Pies are a funny dessert. They bring us so much comfort and joy. They bring excitement to boring days. Music to silence. Color to darkness. Turns frowns upside downrings families together in oohs and aahs, as slices are made and distributed around, all the while everyone is fighting about who got the bigger piece. No one can deny that happy feeling you get inside, whenever there is a slice of pie served in front of us. Our mood is instantly transformed, and a smile takes over our face. Sure our minds are saying, “Eh….maybe I shouldn’t. I have to watch what I eat,” but our mouths and stomachs are saying “Yes please! Can I have another?” Before we even finish the first slice. What is it about pies in general that make us so happy? It’s a combination of multiple things, really. The various different kinds there are out there is what makes them so appealing. From apple to pumpkin, to pecan, to chocolate. Filled with cream, and stuffed with fruit. Drizzled with caramel, and topped with crust and streusel. Who can resist? It brings back happy memories. Moments that were filled with laughter and family. Pies are normally the centerpiece of any holiday, one in particular of course; Thanksgiving. And although Thanksgiving only comes but once a year, thankfully we make pies all year round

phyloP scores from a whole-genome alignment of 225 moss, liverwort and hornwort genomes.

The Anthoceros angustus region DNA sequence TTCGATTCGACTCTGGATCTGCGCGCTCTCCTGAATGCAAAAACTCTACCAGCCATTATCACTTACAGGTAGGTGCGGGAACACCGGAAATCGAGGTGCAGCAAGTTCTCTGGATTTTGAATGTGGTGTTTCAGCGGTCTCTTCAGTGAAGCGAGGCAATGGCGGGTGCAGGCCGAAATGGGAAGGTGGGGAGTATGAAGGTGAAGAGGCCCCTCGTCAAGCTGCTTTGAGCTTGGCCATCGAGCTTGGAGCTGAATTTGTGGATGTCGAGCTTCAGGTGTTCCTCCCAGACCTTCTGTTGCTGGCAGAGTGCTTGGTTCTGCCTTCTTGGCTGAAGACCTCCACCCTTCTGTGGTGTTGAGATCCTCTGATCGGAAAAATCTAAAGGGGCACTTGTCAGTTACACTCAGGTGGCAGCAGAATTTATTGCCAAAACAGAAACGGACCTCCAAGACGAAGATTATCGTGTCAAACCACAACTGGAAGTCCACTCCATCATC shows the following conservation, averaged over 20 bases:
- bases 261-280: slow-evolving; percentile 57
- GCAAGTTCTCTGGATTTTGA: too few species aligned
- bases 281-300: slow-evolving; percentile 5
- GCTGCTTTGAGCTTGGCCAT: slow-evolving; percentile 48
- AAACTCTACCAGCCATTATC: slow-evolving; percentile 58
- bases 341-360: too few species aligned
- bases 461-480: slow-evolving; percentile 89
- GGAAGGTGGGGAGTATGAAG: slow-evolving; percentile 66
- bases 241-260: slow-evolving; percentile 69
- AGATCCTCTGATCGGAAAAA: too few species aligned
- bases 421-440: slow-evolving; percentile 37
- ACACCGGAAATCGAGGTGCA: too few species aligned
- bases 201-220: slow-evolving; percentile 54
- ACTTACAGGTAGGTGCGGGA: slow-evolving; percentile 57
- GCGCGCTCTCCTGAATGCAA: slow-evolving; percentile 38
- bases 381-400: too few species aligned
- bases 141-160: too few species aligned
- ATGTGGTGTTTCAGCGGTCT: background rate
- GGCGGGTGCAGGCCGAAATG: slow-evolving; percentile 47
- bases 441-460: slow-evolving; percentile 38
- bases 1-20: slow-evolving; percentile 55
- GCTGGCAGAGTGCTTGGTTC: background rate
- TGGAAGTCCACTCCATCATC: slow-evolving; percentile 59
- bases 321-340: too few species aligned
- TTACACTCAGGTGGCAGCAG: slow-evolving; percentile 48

Pies are a multi-step process. They aren’t one of those desserts where you can just throw everything in a mixer and plop out mounds onto a baking sheet, bake for a few minutes and then enjoy. No, a pie takes skill. It takes patience and time. You have to nurture a pie and cradle it. It all begins with a crust. You know that, its easy. Every pie has a crust, it’s what defines it as such. It’s what gives it the power to tell the world “Hey world, I have a crust! I’m a pie!” So we established that every pie has a crust, that’s easy. We knew that. What we aren’t sure about, is what kind of crust to make. Do you want a graham cracker crust? And if so, do you want it with chocolate or honey crackers? Maybe you’re not a cracker crust kind of person? Perhaps, you want a flakey buttery crust? Yea that’s it. That’s what you want. So once you’ve decided what kind of crust, all sorts of questions arise. Do you want a fruit pie? A sweet one? A savory one? Do you want some sort of cream filled pie? Your mind works hard, thinking of all the possible solutions. You start to sweat a little and your mouth becomes dry. You need water, or some sort of cool air to help you think. No what you need, is to decide on a pie! Quickly you arrive at an answer. Really, its the best of both worlds. Why didn’t you think of it before?